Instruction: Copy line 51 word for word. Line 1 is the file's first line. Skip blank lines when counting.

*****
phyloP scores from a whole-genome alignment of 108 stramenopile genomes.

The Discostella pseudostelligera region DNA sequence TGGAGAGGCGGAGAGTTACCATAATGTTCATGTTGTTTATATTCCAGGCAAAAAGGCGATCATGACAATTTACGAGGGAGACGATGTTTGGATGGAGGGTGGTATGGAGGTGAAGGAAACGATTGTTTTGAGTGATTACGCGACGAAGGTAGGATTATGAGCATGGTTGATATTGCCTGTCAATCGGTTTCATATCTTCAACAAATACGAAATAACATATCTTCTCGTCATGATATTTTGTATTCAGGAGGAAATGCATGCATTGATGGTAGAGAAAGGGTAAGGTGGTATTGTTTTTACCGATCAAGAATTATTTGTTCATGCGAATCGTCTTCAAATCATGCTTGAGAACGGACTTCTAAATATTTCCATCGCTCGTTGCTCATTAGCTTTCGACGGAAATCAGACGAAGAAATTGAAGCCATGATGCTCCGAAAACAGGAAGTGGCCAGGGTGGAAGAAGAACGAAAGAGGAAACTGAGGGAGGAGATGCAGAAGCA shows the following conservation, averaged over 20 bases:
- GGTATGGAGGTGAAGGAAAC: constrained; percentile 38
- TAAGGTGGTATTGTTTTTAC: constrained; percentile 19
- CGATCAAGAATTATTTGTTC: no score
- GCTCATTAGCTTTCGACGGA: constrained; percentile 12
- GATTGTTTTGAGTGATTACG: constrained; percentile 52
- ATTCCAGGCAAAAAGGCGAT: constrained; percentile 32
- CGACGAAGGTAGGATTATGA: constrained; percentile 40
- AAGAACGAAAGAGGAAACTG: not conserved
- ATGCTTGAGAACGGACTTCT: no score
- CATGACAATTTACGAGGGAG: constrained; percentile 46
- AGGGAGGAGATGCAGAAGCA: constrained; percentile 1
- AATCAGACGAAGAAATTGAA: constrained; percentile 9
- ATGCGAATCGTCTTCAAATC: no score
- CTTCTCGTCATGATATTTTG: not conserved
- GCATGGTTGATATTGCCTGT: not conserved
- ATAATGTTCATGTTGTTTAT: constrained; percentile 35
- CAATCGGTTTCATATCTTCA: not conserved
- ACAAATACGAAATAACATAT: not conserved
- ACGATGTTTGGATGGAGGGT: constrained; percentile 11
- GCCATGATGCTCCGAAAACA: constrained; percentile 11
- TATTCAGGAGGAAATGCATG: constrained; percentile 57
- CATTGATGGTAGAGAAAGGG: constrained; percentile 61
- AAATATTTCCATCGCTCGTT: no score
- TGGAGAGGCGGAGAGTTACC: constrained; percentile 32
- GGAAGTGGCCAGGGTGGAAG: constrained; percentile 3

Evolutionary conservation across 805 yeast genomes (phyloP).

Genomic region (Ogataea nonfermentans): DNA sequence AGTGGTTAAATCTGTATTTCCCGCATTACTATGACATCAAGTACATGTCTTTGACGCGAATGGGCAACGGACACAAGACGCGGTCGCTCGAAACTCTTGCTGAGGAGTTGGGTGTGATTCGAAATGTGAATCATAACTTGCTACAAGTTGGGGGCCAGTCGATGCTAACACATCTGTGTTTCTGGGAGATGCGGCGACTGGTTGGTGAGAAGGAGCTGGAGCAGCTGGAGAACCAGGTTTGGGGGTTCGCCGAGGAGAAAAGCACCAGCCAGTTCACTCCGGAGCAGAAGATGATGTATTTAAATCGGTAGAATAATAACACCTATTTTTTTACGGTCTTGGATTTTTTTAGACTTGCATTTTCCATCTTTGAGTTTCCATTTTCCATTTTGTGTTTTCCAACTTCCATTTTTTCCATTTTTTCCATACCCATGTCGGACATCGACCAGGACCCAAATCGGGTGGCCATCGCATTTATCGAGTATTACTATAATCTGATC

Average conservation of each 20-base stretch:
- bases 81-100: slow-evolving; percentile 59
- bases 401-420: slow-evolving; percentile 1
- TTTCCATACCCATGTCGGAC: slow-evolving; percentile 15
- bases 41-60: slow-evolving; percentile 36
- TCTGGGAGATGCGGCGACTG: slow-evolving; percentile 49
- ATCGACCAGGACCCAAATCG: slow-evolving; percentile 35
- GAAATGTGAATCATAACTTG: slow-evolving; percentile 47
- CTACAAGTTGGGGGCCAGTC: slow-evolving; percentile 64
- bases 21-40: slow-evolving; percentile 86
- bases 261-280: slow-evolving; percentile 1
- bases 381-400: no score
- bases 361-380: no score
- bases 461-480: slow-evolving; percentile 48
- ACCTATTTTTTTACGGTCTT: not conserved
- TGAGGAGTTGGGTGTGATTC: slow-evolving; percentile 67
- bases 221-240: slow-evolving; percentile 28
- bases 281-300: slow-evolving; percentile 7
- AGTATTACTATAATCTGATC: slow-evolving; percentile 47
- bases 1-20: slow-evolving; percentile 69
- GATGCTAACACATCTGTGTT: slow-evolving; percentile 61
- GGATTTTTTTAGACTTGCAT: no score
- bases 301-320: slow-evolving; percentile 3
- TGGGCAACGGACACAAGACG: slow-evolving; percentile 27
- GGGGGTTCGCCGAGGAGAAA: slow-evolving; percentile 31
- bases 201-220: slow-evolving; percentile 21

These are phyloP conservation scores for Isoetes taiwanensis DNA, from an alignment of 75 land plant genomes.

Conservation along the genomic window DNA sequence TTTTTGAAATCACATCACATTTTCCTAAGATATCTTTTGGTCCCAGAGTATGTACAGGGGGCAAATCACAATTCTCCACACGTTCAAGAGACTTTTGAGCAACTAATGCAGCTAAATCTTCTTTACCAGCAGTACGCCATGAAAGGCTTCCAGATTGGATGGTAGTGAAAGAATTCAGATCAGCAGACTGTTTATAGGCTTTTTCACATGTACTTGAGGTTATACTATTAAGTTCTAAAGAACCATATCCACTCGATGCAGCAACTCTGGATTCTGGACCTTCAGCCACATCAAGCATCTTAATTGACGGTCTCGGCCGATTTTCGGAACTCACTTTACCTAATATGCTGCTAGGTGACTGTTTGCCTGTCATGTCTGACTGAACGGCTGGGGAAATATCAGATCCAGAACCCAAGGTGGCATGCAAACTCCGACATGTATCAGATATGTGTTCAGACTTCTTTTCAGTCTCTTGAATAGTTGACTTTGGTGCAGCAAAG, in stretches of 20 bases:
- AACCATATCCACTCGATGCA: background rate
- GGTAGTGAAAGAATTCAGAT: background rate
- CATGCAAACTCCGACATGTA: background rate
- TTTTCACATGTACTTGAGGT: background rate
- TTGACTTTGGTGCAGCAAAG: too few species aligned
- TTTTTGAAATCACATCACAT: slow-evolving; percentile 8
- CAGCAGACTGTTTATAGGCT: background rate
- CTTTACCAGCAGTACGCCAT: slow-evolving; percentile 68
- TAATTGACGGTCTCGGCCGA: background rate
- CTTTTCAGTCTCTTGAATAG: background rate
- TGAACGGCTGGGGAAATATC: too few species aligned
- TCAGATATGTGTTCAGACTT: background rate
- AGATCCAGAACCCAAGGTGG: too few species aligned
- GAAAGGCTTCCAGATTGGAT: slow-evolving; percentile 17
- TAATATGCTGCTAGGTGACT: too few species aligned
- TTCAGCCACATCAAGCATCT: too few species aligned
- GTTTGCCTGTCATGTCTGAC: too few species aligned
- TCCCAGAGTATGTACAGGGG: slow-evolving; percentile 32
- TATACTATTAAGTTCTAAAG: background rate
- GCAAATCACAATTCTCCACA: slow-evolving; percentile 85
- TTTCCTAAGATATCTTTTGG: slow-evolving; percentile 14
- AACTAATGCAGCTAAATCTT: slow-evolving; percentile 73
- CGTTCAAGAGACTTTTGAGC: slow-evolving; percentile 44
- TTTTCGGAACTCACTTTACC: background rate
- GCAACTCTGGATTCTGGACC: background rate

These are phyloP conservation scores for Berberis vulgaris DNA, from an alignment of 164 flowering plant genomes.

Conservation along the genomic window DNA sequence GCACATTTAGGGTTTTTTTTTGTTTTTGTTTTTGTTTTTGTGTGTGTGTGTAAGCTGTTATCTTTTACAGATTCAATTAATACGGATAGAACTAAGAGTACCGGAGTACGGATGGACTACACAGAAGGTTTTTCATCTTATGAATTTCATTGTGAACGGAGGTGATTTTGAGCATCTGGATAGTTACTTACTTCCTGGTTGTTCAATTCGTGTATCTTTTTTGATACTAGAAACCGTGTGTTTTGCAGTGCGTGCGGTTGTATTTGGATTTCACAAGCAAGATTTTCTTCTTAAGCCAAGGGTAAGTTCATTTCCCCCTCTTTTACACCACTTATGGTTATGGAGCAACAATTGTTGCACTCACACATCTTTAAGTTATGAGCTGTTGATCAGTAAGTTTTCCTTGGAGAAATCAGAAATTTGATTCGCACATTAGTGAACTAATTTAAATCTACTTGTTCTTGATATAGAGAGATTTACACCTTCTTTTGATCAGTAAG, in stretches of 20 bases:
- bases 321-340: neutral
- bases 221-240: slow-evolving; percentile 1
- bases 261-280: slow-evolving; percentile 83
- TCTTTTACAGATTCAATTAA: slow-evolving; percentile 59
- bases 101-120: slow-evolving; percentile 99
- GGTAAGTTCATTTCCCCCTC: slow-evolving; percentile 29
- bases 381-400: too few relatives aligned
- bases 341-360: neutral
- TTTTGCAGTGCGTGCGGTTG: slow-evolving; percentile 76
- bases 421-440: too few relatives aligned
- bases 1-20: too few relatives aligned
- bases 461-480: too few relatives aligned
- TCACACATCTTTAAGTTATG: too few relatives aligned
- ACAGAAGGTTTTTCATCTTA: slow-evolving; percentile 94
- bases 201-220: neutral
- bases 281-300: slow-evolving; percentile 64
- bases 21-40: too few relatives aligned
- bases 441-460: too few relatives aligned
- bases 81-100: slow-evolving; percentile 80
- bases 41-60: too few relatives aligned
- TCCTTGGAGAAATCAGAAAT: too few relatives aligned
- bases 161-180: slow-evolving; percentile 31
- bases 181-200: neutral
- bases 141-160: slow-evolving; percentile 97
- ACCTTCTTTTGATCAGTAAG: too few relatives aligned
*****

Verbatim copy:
- GGATTTTTTTAGACTTGCAT: no score